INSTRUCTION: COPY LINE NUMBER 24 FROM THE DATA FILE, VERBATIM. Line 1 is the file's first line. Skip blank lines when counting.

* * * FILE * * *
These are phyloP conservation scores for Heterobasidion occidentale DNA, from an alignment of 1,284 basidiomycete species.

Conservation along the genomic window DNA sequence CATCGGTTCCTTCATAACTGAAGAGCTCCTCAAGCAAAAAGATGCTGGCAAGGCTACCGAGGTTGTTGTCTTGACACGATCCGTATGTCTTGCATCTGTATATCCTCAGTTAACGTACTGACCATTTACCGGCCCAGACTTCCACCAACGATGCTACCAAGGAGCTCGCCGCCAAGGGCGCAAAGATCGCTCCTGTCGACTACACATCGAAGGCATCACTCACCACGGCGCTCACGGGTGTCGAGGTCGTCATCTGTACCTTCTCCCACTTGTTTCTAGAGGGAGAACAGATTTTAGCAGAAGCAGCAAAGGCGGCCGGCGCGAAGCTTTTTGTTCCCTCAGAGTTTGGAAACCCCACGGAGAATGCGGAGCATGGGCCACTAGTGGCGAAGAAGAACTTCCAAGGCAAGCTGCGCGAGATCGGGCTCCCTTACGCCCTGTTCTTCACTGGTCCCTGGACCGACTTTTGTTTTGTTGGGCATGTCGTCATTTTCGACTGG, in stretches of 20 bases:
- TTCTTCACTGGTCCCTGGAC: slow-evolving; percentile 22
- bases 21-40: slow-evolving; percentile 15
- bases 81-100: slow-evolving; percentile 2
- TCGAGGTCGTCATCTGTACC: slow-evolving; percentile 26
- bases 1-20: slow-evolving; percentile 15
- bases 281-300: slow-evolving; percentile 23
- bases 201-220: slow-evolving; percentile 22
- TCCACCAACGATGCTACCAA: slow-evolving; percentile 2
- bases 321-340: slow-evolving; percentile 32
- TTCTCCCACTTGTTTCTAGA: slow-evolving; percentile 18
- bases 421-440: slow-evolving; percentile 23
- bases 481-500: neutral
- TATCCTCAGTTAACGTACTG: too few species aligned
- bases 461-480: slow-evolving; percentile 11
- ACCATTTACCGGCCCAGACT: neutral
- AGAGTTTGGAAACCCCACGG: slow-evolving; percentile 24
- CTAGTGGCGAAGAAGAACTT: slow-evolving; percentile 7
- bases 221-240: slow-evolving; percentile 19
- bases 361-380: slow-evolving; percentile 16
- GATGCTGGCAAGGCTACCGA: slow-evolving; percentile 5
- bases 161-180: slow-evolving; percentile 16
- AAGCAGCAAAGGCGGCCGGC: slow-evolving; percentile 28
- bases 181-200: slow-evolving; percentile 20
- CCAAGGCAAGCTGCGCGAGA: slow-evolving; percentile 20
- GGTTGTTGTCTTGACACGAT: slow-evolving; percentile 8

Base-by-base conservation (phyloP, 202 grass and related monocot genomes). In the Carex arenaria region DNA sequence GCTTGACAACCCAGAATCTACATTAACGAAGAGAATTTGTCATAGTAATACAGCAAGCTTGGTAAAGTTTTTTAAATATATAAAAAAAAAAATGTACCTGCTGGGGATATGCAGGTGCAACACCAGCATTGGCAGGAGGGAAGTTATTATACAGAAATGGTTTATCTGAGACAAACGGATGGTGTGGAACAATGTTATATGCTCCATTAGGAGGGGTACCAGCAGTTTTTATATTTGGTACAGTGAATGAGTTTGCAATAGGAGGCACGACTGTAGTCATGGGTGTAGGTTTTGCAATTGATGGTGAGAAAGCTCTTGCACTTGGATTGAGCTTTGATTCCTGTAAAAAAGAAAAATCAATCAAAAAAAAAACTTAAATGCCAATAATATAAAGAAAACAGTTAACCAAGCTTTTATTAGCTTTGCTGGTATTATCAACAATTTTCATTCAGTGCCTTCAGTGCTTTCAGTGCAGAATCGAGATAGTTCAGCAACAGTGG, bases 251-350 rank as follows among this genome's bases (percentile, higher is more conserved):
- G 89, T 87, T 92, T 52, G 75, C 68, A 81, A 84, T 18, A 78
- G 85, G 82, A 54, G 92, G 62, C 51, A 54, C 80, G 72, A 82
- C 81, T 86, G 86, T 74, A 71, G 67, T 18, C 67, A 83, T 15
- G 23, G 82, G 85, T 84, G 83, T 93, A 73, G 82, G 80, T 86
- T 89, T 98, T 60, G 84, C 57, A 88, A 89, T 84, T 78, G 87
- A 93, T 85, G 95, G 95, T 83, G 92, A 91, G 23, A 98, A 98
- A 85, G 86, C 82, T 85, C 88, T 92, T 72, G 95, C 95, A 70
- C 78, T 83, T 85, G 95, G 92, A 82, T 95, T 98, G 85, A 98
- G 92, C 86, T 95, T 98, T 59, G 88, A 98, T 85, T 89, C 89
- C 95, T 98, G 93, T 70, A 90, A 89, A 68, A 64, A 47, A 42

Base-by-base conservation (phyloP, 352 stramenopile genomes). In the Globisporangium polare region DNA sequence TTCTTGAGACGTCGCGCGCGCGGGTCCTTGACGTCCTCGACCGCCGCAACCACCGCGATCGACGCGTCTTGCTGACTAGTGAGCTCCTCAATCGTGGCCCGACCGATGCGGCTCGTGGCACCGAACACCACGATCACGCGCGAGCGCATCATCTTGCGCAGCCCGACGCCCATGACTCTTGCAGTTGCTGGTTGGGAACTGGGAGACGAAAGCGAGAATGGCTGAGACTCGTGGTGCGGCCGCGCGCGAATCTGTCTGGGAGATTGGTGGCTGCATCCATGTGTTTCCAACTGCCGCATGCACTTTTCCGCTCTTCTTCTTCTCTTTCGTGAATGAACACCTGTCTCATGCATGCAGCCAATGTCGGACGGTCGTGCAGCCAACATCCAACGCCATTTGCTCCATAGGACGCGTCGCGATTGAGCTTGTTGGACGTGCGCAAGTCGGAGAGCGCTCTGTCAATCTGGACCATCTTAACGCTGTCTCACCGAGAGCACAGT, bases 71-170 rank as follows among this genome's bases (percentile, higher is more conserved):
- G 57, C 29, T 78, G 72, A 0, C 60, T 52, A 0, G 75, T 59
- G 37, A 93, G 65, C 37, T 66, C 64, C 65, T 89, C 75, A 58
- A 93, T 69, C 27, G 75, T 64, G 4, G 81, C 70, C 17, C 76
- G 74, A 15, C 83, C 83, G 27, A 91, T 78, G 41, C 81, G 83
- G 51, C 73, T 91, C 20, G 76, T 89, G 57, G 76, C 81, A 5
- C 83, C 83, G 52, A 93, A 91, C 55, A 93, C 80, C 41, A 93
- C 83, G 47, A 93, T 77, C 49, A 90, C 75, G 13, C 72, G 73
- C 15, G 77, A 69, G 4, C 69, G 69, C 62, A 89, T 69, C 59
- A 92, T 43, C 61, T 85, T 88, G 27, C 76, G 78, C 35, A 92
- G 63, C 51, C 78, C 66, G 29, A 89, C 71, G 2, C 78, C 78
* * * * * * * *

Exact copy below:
- AAGCAGCAAAGGCGGCCGGC: slow-evolving; percentile 28